ISO 100 - 50mm - f/3.2 - 1/250 - T1i
ISO 100 - 32mm - f/2.8 - 1/400 - Rebel XT

I bought my very first camera last July and started off completely green with photography. I had mused from time to time over the past few years about trying out photography. I borrowed a friends camera twice to see if I would enjoy it, and from that point there has been no going back! Over the past year I have done alot. I took over 10,000 photos from various holidays in Hawaii and Australia, fun camps with Students from my community, fun outings, hikes and other events. I quickly outstripped my old Rebel XT and upgraded to the T1i! :)

This was probably the best recreational thing I have ever done other than start playing soccer when I was 5. My favorite thing about getting into photography is that my whole world has changes. You everything different. I find that beautify can be found most anywhere. These two photos were taken on ugly days with lots of rain and overcast skies. Yet there was some simple beauty to found in even the most mundane wet plant and soggy rock bed. :) How cool is that. I get to have fun with some cool tech that changes the way I see my life! I never would have considered myself an artsy and or creative person, but taking pictures has really brought out that side of me.

I am looking forward to more exciting years of learning and appreciating the hidden world around me! :)









raised flower bed pictures








raised flower bed pictures




How to Create the Perfect Summer Garden






This book discusses how to create and maintain a summer garden. Contents Include: Article 1: Gardening
Article 2: Gardening Plants
Article 3: Choosing the Best Plants for Your Garden
Article 4: Picking a Healthy Plant
Article 5: Planning Your Summer Garden
Article 6: Other Factors in Garden Creation
Article 7: Furnishing Your Summer Garden
Article 8: Make Your Summer Garden Sizzle
Article 9: Making Your Summer Garden Grow
Article 10: Maintaining a Summer Garden
Article 11: Landscaping Your Summer Garden
Article 12: Decorating Your Summer Garden
Article 13: Summer Garden Pitfalls
Article 14: Planting a Summer Garden
Article 15: Versatility in Your Summer Garden
Article 16: An Organic Summer Garden Experience
Article 17: Is a Raised Summer Garden Right for You?
Article 18: Creating a Raised Bed
Article 19: Summer Gardens for Small Spaces
Article 20: Building a Summer Garden with Kids
Article 21: Flower Gardening
Article 22: Colorful Summer Garden Flowers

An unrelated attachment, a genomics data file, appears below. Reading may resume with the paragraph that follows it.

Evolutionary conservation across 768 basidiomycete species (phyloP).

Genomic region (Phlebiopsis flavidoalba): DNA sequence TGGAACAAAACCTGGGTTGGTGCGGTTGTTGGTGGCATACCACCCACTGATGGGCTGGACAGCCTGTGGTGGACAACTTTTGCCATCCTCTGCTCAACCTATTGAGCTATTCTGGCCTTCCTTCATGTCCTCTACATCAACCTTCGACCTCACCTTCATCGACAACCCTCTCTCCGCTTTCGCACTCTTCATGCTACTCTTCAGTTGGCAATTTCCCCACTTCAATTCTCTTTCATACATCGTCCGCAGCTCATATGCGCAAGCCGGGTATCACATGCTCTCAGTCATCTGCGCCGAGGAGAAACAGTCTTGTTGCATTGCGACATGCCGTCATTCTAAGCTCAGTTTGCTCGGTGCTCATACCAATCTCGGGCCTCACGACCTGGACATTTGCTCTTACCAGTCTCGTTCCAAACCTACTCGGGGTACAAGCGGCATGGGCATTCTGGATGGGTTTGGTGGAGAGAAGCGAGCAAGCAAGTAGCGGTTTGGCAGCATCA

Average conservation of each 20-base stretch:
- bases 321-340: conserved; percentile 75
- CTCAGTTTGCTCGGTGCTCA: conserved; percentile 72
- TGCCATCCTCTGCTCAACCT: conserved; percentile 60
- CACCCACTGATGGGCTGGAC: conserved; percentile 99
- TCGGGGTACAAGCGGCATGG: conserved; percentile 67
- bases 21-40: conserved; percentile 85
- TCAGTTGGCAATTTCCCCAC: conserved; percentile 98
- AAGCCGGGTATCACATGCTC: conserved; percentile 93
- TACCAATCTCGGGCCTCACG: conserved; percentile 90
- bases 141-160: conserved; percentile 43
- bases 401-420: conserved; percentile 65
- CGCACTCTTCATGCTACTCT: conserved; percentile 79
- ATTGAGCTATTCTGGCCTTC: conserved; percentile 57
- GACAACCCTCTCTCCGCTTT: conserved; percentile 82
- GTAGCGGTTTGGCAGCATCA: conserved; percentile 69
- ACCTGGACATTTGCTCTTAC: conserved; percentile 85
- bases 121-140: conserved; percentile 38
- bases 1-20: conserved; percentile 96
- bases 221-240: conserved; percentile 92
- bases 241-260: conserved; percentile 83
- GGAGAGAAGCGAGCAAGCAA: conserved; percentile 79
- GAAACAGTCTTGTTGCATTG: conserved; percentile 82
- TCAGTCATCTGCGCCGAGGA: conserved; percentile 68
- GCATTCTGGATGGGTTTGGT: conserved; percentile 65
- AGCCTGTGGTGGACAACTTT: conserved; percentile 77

Article 23: Butterfly Gardening
Article 24: More About Butterfly Gardening
Article 25: Extending the Life of Your Summer Garden
Article 26: Safe Pest Control Tips
Article 27: Helpful Information About Natural Insecticides
Article 28: How to Use Non-plant Natural Insecticide
Article 29: Gardening Advice
Article 30: Seven Gardening By the Yard Tips
Article 31: Gardening Products
Article 32: Gardening Equipment
Article 33: Gardening Gloves
Article 34: Gardening Book

This book discusses how to create and maintain a summer garden. Contents Include: Article 1: Gardening
Article 2: Gardening Plants
Article 3: Choosing the Best Plants for Your Garden
Article 4: Picking a Healthy Plant
Article 5: Planning Your Summer Garden
Article 6: Other Factors in Garden Creation
Article 7: Furnishing Your Summer Garden
Article 8: Make Your Summer Garden Sizzle
Article 9: Making Your Summer Garden Grow
Article 10: Maintaining a Summer Garden
Article 11: Landscaping Your Summer Garden
Article 12: Decorating Your Summer Garden
Article 13: Summer Garden Pitfalls
Article 14: Planting a Summer Garden
Article 15: Versatility in Your Summer Garden
Article 16: An Organic Summer Garden Experience
Article 17: Is a Raised Summer Garden Right for You?
Article 18: Creating a Raised Bed
Article 19: Summer Gardens for Small Spaces
Article 20: Building a Summer Garden with Kids
Article 21: Flower Gardening
Article 22: Colorful Summer Garden Flowers
Article 23: Butterfly Gardening
Article 24: More About Butterfly Gardening
Article 25: Extending the Life of Your Summer Garden
Article 26: Safe Pest Control Tips
Article 27: Helpful Information About Natural Insecticides
Article 28: How to Use Non-plant Natural Insecticide
Article 29: Gardening Advice
Article 30: Seven Gardening By the Yard Tips
Article 31: Gardening Products
Article 32: Gardening Equipment
Article 33: Gardening Gloves
Article 34: Gardening Book